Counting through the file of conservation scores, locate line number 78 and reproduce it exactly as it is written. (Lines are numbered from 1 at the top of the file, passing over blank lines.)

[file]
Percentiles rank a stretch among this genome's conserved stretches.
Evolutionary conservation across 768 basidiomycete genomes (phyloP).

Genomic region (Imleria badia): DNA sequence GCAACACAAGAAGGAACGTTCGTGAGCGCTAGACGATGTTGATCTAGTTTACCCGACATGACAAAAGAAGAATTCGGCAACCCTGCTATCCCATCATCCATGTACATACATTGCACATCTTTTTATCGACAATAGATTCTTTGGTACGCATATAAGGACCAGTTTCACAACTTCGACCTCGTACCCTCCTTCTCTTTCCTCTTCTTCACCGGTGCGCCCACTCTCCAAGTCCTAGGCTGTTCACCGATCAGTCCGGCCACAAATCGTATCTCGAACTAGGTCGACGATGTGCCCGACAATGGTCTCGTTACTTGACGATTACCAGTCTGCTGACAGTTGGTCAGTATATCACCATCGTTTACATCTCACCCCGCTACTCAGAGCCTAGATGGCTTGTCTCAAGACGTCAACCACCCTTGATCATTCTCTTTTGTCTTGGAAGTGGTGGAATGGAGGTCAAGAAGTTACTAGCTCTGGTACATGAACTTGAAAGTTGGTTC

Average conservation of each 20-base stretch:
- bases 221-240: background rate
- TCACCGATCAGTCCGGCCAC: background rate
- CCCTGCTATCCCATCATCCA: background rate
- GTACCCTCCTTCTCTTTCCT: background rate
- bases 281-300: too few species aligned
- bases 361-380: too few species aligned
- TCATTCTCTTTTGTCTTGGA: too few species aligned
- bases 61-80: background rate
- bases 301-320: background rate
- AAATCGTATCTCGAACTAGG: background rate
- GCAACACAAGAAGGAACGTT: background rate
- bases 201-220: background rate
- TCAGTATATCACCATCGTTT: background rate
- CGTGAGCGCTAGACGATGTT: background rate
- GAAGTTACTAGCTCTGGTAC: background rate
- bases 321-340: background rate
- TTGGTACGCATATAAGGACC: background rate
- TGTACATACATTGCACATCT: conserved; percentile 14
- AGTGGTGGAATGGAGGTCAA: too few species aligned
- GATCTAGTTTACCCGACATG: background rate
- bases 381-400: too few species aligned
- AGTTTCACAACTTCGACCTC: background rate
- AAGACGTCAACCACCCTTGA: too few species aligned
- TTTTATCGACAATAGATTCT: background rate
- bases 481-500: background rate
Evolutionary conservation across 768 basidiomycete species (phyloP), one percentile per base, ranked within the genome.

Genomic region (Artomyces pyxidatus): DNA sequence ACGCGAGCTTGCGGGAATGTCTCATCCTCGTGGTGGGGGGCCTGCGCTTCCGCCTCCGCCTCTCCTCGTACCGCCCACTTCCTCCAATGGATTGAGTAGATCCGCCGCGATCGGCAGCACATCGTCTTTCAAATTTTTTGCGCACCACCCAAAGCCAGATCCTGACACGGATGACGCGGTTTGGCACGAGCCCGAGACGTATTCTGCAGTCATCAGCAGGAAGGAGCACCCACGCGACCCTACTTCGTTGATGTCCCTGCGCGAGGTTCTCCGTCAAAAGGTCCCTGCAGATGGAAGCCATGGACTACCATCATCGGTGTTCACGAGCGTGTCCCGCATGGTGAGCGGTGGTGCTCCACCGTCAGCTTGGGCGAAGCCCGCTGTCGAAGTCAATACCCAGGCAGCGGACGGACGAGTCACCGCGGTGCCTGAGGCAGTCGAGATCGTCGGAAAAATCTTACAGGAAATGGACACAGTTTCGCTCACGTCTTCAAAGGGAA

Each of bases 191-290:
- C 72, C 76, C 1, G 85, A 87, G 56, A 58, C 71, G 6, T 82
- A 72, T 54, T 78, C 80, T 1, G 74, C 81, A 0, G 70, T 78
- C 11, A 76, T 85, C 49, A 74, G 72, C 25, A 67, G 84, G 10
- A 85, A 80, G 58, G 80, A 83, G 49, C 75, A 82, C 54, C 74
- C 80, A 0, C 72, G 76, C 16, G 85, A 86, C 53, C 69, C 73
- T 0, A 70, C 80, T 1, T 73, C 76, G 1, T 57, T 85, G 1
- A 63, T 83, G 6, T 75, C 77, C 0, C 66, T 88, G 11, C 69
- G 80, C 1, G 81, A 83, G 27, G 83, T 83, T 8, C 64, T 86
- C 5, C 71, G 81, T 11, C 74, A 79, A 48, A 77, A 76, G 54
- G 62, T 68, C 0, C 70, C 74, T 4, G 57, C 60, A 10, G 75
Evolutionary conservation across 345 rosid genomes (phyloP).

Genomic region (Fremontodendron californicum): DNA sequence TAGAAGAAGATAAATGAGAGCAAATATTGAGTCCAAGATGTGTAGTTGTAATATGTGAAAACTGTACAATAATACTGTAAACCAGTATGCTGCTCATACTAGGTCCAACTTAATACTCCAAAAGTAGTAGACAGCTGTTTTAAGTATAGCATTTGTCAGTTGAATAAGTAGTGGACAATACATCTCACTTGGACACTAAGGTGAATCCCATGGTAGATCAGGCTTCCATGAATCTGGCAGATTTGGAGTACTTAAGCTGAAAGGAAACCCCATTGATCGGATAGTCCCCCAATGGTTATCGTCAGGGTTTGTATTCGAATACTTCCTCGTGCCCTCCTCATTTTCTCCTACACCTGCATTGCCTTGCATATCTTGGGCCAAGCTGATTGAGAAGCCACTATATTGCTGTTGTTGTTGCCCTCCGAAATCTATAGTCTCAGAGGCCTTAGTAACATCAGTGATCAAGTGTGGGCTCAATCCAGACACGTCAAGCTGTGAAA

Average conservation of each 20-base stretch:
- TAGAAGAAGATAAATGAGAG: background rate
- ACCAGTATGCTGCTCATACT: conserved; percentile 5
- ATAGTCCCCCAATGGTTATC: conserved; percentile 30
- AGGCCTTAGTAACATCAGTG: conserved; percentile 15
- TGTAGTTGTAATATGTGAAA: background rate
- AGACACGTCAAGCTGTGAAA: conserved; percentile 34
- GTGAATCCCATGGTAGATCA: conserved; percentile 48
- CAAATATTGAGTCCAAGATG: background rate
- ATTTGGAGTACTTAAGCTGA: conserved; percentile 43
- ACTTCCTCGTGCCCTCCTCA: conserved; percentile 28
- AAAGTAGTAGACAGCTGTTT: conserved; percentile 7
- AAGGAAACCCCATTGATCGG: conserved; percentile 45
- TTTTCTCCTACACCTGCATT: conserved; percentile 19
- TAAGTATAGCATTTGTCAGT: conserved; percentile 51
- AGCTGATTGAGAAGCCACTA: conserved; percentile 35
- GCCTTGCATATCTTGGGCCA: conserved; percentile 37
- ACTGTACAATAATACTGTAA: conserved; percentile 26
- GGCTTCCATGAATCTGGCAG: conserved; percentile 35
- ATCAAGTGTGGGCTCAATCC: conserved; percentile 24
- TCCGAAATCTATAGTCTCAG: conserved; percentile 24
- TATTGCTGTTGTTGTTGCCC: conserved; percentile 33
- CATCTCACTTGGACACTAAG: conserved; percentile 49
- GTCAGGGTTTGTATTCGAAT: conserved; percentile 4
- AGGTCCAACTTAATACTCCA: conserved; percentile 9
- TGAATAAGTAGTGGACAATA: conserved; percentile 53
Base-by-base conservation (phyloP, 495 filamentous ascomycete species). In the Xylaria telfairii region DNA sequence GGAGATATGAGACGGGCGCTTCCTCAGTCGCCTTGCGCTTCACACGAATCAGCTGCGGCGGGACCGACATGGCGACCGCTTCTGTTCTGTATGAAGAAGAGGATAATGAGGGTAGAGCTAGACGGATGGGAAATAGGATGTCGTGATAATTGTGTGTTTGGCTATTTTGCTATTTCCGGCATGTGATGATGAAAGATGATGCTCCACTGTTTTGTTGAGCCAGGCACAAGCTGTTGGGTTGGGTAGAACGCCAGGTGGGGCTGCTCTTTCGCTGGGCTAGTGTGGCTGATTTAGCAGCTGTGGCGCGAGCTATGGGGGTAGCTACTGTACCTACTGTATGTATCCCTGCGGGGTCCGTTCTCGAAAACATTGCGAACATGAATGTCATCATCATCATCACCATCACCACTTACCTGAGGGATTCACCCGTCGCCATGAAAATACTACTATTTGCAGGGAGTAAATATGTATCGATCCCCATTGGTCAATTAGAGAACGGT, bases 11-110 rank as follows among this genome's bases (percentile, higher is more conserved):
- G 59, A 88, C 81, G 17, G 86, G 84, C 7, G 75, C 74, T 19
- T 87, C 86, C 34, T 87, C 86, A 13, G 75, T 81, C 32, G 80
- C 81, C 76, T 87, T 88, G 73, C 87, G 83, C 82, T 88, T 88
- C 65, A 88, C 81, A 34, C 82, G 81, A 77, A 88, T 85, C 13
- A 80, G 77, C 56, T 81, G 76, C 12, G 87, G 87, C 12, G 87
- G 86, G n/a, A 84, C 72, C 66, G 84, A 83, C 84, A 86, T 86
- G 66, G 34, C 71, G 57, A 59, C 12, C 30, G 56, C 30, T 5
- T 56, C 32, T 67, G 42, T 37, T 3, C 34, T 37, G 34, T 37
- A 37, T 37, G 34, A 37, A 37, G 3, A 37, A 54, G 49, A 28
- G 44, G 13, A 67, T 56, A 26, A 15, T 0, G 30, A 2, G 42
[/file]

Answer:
- G 66, G 34, C 71, G 57, A 59, C 12, C 30, G 56, C 30, T 5